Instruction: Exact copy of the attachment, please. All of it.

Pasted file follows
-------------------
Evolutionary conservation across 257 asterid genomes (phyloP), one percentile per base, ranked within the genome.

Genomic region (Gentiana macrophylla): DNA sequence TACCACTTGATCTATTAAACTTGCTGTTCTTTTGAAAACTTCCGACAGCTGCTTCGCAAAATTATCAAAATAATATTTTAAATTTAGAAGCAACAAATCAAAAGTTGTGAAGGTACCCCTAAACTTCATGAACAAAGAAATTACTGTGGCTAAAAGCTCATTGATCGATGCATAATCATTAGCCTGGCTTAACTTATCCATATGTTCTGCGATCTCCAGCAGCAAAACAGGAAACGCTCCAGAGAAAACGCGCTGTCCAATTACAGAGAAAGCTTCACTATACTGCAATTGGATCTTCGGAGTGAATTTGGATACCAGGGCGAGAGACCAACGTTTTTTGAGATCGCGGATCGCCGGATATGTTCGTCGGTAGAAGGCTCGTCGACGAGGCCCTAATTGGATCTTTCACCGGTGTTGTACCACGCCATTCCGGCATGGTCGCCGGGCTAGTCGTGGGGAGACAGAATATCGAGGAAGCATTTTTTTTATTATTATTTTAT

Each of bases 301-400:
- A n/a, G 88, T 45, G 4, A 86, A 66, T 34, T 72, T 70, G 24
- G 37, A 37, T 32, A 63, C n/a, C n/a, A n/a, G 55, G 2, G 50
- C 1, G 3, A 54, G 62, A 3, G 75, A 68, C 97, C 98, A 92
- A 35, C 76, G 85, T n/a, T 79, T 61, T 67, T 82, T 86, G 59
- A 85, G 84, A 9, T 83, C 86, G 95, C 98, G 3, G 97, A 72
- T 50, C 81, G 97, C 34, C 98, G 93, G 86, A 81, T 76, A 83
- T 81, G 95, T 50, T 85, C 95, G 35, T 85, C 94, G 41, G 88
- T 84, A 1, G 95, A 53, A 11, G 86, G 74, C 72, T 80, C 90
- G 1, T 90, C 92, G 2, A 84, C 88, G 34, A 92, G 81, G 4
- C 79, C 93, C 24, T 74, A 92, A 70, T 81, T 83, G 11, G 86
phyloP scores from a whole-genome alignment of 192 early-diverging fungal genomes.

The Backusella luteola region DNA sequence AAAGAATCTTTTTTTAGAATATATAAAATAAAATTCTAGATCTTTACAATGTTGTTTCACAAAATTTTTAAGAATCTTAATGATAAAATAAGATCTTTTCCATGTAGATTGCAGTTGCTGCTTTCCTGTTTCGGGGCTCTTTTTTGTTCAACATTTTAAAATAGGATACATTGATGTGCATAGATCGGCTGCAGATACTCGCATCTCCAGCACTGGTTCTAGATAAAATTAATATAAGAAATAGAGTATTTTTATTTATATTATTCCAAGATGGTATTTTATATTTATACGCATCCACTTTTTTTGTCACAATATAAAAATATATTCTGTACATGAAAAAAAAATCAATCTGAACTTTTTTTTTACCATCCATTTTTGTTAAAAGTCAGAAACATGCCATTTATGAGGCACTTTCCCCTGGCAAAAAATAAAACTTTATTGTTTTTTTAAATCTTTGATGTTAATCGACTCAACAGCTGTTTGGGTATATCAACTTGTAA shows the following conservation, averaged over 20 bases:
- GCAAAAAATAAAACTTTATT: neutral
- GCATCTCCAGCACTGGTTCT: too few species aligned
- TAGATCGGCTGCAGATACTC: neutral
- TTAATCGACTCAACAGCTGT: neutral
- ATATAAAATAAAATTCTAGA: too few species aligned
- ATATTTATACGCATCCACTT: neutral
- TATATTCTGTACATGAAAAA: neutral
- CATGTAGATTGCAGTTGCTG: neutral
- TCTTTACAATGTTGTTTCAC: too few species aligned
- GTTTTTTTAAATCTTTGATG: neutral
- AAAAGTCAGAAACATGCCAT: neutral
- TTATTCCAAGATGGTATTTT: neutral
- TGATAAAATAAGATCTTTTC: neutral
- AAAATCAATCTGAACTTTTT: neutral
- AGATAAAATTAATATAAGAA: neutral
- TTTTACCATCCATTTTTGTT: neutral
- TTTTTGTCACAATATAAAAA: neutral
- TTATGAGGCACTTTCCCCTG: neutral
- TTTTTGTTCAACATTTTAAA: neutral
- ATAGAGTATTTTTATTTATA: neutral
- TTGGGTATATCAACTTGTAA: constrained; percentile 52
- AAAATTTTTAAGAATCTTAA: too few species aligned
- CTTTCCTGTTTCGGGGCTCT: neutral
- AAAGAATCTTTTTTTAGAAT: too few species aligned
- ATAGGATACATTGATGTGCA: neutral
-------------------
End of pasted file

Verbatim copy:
Evolutionary conservation across 257 asterid genomes (phyloP), one percentile per base, ranked within the genome.

Genomic region (Gentiana macrophylla): DNA sequence TACCACTTGATCTATTAAACTTGCTGTTCTTTTGAAAACTTCCGACAGCTGCTTCGCAAAATTATCAAAATAATATTTTAAATTTAGAAGCAACAAATCAAAAGTTGTGAAGGTACCCCTAAACTTCATGAACAAAGAAATTACTGTGGCTAAAAGCTCATTGATCGATGCATAATCATTAGCCTGGCTTAACTTATCCATATGTTCTGCGATCTCCAGCAGCAAAACAGGAAACGCTCCAGAGAAAACGCGCTGTCCAATTACAGAGAAAGCTTCACTATACTGCAATTGGATCTTCGGAGTGAATTTGGATACCAGGGCGAGAGACCAACGTTTTTTGAGATCGCGGATCGCCGGATATGTTCGTCGGTAGAAGGCTCGTCGACGAGGCCCTAATTGGATCTTTCACCGGTGTTGTACCACGCCATTCCGGCATGGTCGCCGGGCTAGTCGTGGGGAGACAGAATATCGAGGAAGCATTTTTTTTATTATTATTTTAT

Each of bases 301-400:
- A n/a, G 88, T 45, G 4, A 86, A 66, T 34, T 72, T 70, G 24
- G 37, A 37, T 32, A 63, C n/a, C n/a, A n/a, G 55, G 2, G 50
- C 1, G 3, A 54, G 62, A 3, G 75, A 68, C 97, C 98, A 92
- A 35, C 76, G 85, T n/a, T 79, T 61, T 67, T 82, T 86, G 59
- A 85, G 84, A 9, T 83, C 86, G 95, C 98, G 3, G 97, A 72
- T 50, C 81, G 97, C 34, C 98, G 93, G 86, A 81, T 76, A 83
- T 81, G 95, T 50, T 85, C 95, G 35, T 85, C 94, G 41, G 88
- T 84, A 1, G 95, A 53, A 11, G 86, G 74, C 72, T 80, C 90
- G 1, T 90, C 92, G 2, A 84, C 88, G 34, A 92, G 81, G 4
- C 79, C 93, C 24, T 74, A 92, A 70, T 81, T 83, G 11, G 86
phyloP scores from a whole-genome alignment of 192 early-diverging fungal genomes.

The Backusella luteola region DNA sequence AAAGAATCTTTTTTTAGAATATATAAAATAAAATTCTAGATCTTTACAATGTTGTTTCACAAAATTTTTAAGAATCTTAATGATAAAATAAGATCTTTTCCATGTAGATTGCAGTTGCTGCTTTCCTGTTTCGGGGCTCTTTTTTGTTCAACATTTTAAAATAGGATACATTGATGTGCATAGATCGGCTGCAGATACTCGCATCTCCAGCACTGGTTCTAGATAAAATTAATATAAGAAATAGAGTATTTTTATTTATATTATTCCAAGATGGTATTTTATATTTATACGCATCCACTTTTTTTGTCACAATATAAAAATATATTCTGTACATGAAAAAAAAATCAATCTGAACTTTTTTTTTACCATCCATTTTTGTTAAAAGTCAGAAACATGCCATTTATGAGGCACTTTCCCCTGGCAAAAAATAAAACTTTATTGTTTTTTTAAATCTTTGATGTTAATCGACTCAACAGCTGTTTGGGTATATCAACTTGTAA shows the following conservation, averaged over 20 bases:
- GCAAAAAATAAAACTTTATT: neutral
- GCATCTCCAGCACTGGTTCT: too few species aligned
- TAGATCGGCTGCAGATACTC: neutral
- TTAATCGACTCAACAGCTGT: neutral
- ATATAAAATAAAATTCTAGA: too few species aligned
- ATATTTATACGCATCCACTT: neutral
- TATATTCTGTACATGAAAAA: neutral
- CATGTAGATTGCAGTTGCTG: neutral
- TCTTTACAATGTTGTTTCAC: too few species aligned
- GTTTTTTTAAATCTTTGATG: neutral
- AAAAGTCAGAAACATGCCAT: neutral
- TTATTCCAAGATGGTATTTT: neutral
- TGATAAAATAAGATCTTTTC: neutral
- AAAATCAATCTGAACTTTTT: neutral
- AGATAAAATTAATATAAGAA: neutral
- TTTTACCATCCATTTTTGTT: neutral
- TTTTTGTCACAATATAAAAA: neutral
- TTATGAGGCACTTTCCCCTG: neutral
- TTTTTGTTCAACATTTTAAA: neutral
- ATAGAGTATTTTTATTTATA: neutral
- TTGGGTATATCAACTTGTAA: constrained; percentile 52
- AAAATTTTTAAGAATCTTAA: too few species aligned
- CTTTCCTGTTTCGGGGCTCT: neutral
- AAAGAATCTTTTTTTAGAAT: too few species aligned
- ATAGGATACATTGATGTGCA: neutral